Apocryphal Lincoln quote?

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#1
A fellow poster had in one of his posts this quote from Abraham Lincoln, when discussing causes of the war:

Let the South go? Where then shall we get our revenue?

Other posters then said the quote was likely not accurate. I don't know one way or the other, so I went looking for the source and found this passage, among others.

The South resisted this wholesale robbery, to the best of her ability. Some few of the more generous of the Northern representatives in Congress came to her aid, but still she was overborne; and the curious reader, who will take the pains to consult the "Statutes at Large," of the American Congress, will find on an average,-a tariff for every five years recorded on their pages; the cormorants increasing in rapacity, the more they devoured. No wonder that Mr. Lincoln when asked, "why not let the South go?" replied, "Let the South go! where then shall we get our revenue?"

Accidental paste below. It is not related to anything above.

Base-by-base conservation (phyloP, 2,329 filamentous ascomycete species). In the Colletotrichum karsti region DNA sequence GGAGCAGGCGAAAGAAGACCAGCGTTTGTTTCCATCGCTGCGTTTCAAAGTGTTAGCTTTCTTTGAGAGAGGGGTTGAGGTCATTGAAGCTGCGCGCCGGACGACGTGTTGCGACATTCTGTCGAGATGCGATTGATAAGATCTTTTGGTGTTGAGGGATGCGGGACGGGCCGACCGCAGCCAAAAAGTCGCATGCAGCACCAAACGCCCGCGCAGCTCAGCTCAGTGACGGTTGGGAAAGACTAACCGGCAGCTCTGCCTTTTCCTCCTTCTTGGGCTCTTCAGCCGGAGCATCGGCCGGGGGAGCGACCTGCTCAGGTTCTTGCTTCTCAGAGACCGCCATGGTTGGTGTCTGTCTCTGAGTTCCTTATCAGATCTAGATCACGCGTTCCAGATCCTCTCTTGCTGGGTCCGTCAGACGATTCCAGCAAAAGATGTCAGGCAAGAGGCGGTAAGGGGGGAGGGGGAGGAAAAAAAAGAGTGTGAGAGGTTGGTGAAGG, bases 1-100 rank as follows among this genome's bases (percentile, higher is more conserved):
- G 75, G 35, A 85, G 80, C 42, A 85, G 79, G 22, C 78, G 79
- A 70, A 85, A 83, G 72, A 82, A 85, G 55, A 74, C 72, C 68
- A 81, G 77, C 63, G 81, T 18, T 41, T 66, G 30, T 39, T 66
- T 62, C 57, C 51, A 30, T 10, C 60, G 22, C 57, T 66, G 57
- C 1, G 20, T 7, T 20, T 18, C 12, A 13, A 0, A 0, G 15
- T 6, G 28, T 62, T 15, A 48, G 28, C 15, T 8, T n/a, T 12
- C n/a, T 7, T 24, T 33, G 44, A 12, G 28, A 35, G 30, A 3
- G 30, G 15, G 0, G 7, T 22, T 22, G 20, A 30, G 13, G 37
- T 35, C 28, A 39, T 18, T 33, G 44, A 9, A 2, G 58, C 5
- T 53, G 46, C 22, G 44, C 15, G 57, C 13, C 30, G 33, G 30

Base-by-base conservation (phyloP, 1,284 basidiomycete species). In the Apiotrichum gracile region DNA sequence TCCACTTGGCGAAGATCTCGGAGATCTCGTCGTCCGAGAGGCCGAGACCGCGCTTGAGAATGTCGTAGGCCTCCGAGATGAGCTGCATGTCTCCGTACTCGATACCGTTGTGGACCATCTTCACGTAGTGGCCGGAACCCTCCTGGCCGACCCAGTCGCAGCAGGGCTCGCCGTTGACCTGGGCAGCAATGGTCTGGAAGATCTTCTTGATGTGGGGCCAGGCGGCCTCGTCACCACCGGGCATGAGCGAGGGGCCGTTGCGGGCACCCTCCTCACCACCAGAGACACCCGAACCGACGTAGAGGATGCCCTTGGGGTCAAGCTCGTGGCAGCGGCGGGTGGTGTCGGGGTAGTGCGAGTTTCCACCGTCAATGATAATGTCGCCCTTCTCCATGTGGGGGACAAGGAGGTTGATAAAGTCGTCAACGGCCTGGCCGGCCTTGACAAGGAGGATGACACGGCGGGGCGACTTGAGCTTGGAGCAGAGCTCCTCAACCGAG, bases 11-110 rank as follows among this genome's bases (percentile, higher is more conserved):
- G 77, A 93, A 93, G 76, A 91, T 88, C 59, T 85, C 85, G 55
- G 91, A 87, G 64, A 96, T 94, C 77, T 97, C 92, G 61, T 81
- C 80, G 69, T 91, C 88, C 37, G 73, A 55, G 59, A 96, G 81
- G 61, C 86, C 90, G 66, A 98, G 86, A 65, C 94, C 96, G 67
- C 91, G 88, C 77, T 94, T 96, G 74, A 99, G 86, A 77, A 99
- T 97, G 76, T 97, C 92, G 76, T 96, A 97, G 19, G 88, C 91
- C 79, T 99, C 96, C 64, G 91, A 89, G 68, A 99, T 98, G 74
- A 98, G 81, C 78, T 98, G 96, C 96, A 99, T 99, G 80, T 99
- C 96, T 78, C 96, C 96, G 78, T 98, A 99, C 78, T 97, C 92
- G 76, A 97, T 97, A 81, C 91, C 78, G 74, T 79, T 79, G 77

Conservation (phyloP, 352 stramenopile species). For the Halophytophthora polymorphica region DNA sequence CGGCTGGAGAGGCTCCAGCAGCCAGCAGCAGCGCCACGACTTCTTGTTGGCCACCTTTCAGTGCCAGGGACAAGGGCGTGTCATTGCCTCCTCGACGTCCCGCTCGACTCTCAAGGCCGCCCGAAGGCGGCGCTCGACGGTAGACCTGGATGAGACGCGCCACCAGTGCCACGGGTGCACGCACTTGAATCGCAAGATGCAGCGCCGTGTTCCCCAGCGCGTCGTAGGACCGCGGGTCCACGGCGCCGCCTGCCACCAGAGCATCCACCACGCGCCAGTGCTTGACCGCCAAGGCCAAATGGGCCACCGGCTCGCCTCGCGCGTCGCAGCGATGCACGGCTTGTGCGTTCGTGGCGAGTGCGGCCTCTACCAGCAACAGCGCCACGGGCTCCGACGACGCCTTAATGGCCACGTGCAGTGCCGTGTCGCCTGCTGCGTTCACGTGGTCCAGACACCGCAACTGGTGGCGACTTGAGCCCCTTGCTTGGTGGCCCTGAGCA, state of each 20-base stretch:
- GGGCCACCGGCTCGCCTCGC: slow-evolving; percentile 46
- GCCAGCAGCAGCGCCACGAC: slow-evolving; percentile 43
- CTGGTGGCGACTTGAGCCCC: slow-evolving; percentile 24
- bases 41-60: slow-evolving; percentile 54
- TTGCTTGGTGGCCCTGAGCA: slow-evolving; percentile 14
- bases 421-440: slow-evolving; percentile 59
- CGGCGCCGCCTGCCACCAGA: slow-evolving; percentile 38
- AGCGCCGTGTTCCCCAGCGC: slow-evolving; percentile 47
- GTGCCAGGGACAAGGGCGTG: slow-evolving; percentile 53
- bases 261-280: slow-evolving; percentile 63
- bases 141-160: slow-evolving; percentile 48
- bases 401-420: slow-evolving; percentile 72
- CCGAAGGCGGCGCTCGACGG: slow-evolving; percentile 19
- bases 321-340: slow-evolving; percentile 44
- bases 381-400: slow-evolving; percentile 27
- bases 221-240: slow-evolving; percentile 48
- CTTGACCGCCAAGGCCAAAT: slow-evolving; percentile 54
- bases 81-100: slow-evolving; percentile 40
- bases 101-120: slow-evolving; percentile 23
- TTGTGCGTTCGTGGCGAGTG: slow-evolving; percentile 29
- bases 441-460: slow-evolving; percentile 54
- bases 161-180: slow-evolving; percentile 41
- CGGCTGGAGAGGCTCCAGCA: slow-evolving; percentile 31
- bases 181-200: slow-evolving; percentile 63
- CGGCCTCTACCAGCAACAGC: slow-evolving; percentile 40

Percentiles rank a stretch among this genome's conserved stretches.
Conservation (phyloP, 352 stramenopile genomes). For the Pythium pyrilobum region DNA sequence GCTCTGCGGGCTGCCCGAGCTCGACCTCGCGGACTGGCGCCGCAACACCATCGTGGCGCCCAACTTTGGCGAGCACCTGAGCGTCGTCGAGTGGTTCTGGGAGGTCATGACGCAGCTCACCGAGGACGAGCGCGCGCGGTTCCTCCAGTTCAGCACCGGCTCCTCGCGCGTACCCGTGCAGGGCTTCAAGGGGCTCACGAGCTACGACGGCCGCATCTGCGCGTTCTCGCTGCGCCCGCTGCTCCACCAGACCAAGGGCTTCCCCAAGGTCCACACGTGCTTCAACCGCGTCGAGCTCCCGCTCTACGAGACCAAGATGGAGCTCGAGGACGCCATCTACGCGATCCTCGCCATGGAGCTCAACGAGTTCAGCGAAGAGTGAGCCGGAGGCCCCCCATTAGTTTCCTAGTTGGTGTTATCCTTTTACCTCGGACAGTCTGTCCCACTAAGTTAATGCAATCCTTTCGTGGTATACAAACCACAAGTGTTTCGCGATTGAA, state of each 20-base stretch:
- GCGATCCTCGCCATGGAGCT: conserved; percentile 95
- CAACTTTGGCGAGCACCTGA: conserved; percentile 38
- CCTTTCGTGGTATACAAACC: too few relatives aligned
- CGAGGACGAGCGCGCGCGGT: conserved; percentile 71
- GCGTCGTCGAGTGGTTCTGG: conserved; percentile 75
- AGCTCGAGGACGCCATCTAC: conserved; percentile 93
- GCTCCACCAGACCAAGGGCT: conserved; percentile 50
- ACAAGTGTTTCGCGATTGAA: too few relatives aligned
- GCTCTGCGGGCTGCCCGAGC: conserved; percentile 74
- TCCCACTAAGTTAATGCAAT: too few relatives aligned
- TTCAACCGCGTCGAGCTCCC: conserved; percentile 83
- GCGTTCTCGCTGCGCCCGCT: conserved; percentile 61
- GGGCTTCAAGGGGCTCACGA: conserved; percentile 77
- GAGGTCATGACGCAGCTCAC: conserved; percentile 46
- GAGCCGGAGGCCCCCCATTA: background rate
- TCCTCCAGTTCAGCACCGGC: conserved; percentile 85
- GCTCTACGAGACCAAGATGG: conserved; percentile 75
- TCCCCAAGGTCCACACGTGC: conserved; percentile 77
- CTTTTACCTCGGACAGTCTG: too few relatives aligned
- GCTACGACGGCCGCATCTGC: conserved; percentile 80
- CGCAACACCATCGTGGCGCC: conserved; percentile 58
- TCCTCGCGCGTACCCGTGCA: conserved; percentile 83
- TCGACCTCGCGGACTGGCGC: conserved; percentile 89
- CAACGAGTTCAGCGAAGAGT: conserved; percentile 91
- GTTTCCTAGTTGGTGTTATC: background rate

Admiral Raphael Semmes
, Memoirs of Service Afloat, During the War Between The States

The original source may well have been this issue of the Baltimore Exchange from April 23, 1861. See the 5th column about halfway down under the heading "The Peace Mission".

http://chroniclingamerica.loc.gov/lccn/sn83009573/1861-04-23/ed-1/seq-1.pdf

Mr. Lincoln replied that, mathematically speak ing, the troops could not crawl under Maryland,
nor could they fly over it, and consequently they would have to come through it. It he was to fol
low the advice of Dr. Fuller, he would have no Government at all. France and England would
recognize the Southern Confederacy, and his revenues would be broken up, and the Government
would be worth nothing
. Dr. Fuller assured him that he thought diti'erently himself, and believed